If you have the means and willingness to make sacrifices, then the FIRE movement could be a great way to achieve financial independence and pursue your dreams. You may want to speak with your accountant or financial advisor to ensure that you’re saving enough for retirement over the long-term unless you plan to re-enter the workforce.

How to Get Started

Start by asking why you want to pursue financial independence. Do you want to start a business? Do you want to travel? Do you want to spend more time with your kids? A tangible goal goes a long way in motivating you to get through the tough times and follow through with the extreme budgeting and saving to achieve financial independence.

Don’t forget to download our free Checklist of Strategies to Cut Monthly Expenses to see where you could save money each month and reduce your cash flow requirements in retirement.

The FIRE movement recommends saving 25 times your monthly income requirements, or in other words, saving up enough to make a 4% withdrawal every year. By investing these savings into passive income streams, you can usually generate enough to live without depleting your retirement savings. You can achieve this goal by both saving more and spending less.

For example, a person living on $500 per month would require $150,000 in savings and a person living on $2,000 per month would require $600,000 in savings. Each $100 reduction in monthly expenses reduces the savings requirement by $30,000, which means that frugality plays just as important of a role in financial independence as savings.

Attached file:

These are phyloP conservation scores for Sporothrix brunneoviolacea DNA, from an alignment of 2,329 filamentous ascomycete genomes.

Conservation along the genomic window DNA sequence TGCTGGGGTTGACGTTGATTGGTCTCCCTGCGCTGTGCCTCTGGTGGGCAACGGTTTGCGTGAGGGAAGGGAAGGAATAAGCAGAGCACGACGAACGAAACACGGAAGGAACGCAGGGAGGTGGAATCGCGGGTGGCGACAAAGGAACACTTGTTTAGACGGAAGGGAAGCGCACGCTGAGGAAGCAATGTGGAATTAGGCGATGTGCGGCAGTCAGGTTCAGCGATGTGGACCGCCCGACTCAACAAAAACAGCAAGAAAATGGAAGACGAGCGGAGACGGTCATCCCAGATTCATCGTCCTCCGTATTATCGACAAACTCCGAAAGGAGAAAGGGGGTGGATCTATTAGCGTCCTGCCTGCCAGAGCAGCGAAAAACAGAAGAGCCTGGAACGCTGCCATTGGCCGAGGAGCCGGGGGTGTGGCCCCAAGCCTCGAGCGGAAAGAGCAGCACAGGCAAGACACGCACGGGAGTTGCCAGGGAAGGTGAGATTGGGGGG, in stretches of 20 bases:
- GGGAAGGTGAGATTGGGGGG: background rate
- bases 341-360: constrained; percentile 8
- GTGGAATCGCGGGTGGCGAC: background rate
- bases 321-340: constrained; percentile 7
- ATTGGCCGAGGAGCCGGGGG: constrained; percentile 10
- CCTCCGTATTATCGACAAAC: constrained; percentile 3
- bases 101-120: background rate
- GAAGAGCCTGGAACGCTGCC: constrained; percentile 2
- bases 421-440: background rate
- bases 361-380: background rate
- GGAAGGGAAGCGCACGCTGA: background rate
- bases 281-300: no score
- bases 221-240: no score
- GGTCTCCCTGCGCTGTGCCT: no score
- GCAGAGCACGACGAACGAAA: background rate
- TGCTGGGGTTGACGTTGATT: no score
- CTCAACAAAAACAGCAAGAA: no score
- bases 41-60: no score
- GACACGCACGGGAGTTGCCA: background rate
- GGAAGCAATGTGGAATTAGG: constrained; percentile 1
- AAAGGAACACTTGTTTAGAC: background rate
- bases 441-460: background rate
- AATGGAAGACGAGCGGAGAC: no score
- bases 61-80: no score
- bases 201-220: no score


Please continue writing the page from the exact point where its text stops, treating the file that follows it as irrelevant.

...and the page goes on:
These savings should be invested in passive income streams. While rental properties and dividend stocks are the most common options, these investments could be anything that has an attractive yield. For instance, the Snider Investment Method helps investors generate predictable cash flow by writing covered call options against a portfolio of stocks.

Take our free e-course to learn how stock options can help you generate a passive income after you’ve saved enough to become financially independent.

The Bottom Line

The FIRE movement began as a strategy to retire early through extreme saving and budgeting. Since then, the movement has focused more on financial independence than retirement. The ultimate goal is to save 25 times your monthly expenses and invest those savings into passive income streams to generate sufficient cash flow to fund your lifestyle over time.

If you want to learn more, check out Playing with Fire. This documentary follows a family’s journey to independence and interviews many popular figures inside this growing financial movement.

If the FIRE movement isn’t right for you, you can still embrace some of its tenants to improve your current retirement plan. You could start cutting a few expenses and save a little more to reach your retirement goals faster. A savings rate of 10% means it takes nine years of work to save for one year of retirement, versus just three years for a 25% savings rate.

The Snider Investment Method leverages stock options to generate monthly cash flow. You can generate a higher yield than dividend stocks while remaining ‘in the market’ with a portfolio of stocks rather than bonds. You can manage your own portfolio using our strategy guidelines and proprietary screener or choose a done-for-you asset management option.
Take our free e-course to learn how stock options can help you generate a passive income after you’ve saved enough to become financially independent.